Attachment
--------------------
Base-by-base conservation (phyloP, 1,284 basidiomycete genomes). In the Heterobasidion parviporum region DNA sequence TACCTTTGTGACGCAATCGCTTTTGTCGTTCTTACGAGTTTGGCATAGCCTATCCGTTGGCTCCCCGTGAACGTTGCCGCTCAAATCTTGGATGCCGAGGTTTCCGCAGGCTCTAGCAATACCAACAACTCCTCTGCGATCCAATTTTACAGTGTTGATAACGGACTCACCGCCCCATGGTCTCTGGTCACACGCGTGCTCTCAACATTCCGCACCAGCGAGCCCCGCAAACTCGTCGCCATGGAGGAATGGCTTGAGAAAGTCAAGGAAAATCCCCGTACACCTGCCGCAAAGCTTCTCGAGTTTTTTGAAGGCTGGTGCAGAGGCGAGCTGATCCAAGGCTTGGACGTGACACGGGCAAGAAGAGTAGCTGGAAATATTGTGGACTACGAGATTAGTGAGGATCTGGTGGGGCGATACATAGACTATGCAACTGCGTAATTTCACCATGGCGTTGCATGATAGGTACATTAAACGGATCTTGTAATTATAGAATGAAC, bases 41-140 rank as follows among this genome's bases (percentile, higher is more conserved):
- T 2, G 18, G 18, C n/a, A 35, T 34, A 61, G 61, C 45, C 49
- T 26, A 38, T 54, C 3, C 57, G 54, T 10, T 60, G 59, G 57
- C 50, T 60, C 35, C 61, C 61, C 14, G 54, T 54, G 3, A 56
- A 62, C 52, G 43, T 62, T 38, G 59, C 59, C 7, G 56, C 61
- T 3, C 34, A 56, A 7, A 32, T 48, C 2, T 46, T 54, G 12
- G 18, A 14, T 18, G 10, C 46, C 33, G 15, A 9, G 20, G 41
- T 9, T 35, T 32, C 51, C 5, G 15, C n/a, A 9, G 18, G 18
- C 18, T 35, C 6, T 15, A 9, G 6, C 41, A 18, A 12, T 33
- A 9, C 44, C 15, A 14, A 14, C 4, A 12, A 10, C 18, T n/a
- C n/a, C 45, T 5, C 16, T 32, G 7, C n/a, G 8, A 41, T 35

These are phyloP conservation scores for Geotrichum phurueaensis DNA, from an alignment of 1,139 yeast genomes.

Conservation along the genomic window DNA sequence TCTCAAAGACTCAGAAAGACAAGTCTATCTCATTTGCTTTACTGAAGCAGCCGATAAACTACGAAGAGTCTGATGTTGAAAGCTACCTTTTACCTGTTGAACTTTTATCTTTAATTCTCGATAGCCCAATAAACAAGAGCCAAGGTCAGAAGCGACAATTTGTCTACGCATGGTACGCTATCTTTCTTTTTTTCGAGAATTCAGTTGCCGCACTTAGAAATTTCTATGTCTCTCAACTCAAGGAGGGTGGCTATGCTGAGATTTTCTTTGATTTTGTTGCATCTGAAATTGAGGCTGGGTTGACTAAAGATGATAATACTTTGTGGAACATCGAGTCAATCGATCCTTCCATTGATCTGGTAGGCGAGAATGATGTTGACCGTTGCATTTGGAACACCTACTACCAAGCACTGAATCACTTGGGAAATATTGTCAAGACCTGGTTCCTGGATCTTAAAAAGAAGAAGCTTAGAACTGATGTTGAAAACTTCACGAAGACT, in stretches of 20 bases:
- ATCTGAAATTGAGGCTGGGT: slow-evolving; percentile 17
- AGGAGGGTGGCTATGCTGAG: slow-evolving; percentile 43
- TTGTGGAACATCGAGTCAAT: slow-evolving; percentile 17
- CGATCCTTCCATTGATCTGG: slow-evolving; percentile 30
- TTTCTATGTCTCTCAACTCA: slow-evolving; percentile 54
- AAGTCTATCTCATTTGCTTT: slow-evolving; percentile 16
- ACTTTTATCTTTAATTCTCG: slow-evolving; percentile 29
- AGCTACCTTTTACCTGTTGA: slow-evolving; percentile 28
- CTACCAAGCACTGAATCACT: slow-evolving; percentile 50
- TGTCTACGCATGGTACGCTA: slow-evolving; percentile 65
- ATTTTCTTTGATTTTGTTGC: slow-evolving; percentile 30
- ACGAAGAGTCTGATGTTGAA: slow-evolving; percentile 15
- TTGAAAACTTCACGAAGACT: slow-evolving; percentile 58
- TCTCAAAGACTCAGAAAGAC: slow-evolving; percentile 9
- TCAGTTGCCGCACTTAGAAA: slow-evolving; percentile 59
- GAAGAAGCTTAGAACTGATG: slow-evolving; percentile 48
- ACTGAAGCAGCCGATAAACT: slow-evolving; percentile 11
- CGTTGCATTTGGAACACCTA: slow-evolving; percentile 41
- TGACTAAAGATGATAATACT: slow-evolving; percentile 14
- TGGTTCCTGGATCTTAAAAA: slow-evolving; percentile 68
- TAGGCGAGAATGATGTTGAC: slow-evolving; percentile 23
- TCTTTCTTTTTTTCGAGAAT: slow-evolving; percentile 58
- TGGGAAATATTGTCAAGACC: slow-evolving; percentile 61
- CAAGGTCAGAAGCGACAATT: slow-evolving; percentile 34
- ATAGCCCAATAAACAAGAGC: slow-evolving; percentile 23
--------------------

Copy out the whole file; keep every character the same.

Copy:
Base-by-base conservation (phyloP, 1,284 basidiomycete genomes). In the Heterobasidion parviporum region DNA sequence TACCTTTGTGACGCAATCGCTTTTGTCGTTCTTACGAGTTTGGCATAGCCTATCCGTTGGCTCCCCGTGAACGTTGCCGCTCAAATCTTGGATGCCGAGGTTTCCGCAGGCTCTAGCAATACCAACAACTCCTCTGCGATCCAATTTTACAGTGTTGATAACGGACTCACCGCCCCATGGTCTCTGGTCACACGCGTGCTCTCAACATTCCGCACCAGCGAGCCCCGCAAACTCGTCGCCATGGAGGAATGGCTTGAGAAAGTCAAGGAAAATCCCCGTACACCTGCCGCAAAGCTTCTCGAGTTTTTTGAAGGCTGGTGCAGAGGCGAGCTGATCCAAGGCTTGGACGTGACACGGGCAAGAAGAGTAGCTGGAAATATTGTGGACTACGAGATTAGTGAGGATCTGGTGGGGCGATACATAGACTATGCAACTGCGTAATTTCACCATGGCGTTGCATGATAGGTACATTAAACGGATCTTGTAATTATAGAATGAAC, bases 41-140 rank as follows among this genome's bases (percentile, higher is more conserved):
- T 2, G 18, G 18, C n/a, A 35, T 34, A 61, G 61, C 45, C 49
- T 26, A 38, T 54, C 3, C 57, G 54, T 10, T 60, G 59, G 57
- C 50, T 60, C 35, C 61, C 61, C 14, G 54, T 54, G 3, A 56
- A 62, C 52, G 43, T 62, T 38, G 59, C 59, C 7, G 56, C 61
- T 3, C 34, A 56, A 7, A 32, T 48, C 2, T 46, T 54, G 12
- G 18, A 14, T 18, G 10, C 46, C 33, G 15, A 9, G 20, G 41
- T 9, T 35, T 32, C 51, C 5, G 15, C n/a, A 9, G 18, G 18
- C 18, T 35, C 6, T 15, A 9, G 6, C 41, A 18, A 12, T 33
- A 9, C 44, C 15, A 14, A 14, C 4, A 12, A 10, C 18, T n/a
- C n/a, C 45, T 5, C 16, T 32, G 7, C n/a, G 8, A 41, T 35

These are phyloP conservation scores for Geotrichum phurueaensis DNA, from an alignment of 1,139 yeast genomes.

Conservation along the genomic window DNA sequence TCTCAAAGACTCAGAAAGACAAGTCTATCTCATTTGCTTTACTGAAGCAGCCGATAAACTACGAAGAGTCTGATGTTGAAAGCTACCTTTTACCTGTTGAACTTTTATCTTTAATTCTCGATAGCCCAATAAACAAGAGCCAAGGTCAGAAGCGACAATTTGTCTACGCATGGTACGCTATCTTTCTTTTTTTCGAGAATTCAGTTGCCGCACTTAGAAATTTCTATGTCTCTCAACTCAAGGAGGGTGGCTATGCTGAGATTTTCTTTGATTTTGTTGCATCTGAAATTGAGGCTGGGTTGACTAAAGATGATAATACTTTGTGGAACATCGAGTCAATCGATCCTTCCATTGATCTGGTAGGCGAGAATGATGTTGACCGTTGCATTTGGAACACCTACTACCAAGCACTGAATCACTTGGGAAATATTGTCAAGACCTGGTTCCTGGATCTTAAAAAGAAGAAGCTTAGAACTGATGTTGAAAACTTCACGAAGACT, in stretches of 20 bases:
- ATCTGAAATTGAGGCTGGGT: slow-evolving; percentile 17
- AGGAGGGTGGCTATGCTGAG: slow-evolving; percentile 43
- TTGTGGAACATCGAGTCAAT: slow-evolving; percentile 17
- CGATCCTTCCATTGATCTGG: slow-evolving; percentile 30
- TTTCTATGTCTCTCAACTCA: slow-evolving; percentile 54
- AAGTCTATCTCATTTGCTTT: slow-evolving; percentile 16
- ACTTTTATCTTTAATTCTCG: slow-evolving; percentile 29
- AGCTACCTTTTACCTGTTGA: slow-evolving; percentile 28
- CTACCAAGCACTGAATCACT: slow-evolving; percentile 50
- TGTCTACGCATGGTACGCTA: slow-evolving; percentile 65
- ATTTTCTTTGATTTTGTTGC: slow-evolving; percentile 30
- ACGAAGAGTCTGATGTTGAA: slow-evolving; percentile 15
- TTGAAAACTTCACGAAGACT: slow-evolving; percentile 58
- TCTCAAAGACTCAGAAAGAC: slow-evolving; percentile 9
- TCAGTTGCCGCACTTAGAAA: slow-evolving; percentile 59
- GAAGAAGCTTAGAACTGATG: slow-evolving; percentile 48
- ACTGAAGCAGCCGATAAACT: slow-evolving; percentile 11
- CGTTGCATTTGGAACACCTA: slow-evolving; percentile 41
- TGACTAAAGATGATAATACT: slow-evolving; percentile 14
- TGGTTCCTGGATCTTAAAAA: slow-evolving; percentile 68
- TAGGCGAGAATGATGTTGAC: slow-evolving; percentile 23
- TCTTTCTTTTTTTCGAGAAT: slow-evolving; percentile 58
- TGGGAAATATTGTCAAGACC: slow-evolving; percentile 61
- CAAGGTCAGAAGCGACAATT: slow-evolving; percentile 34
- ATAGCCCAATAAACAAGAGC: slow-evolving; percentile 23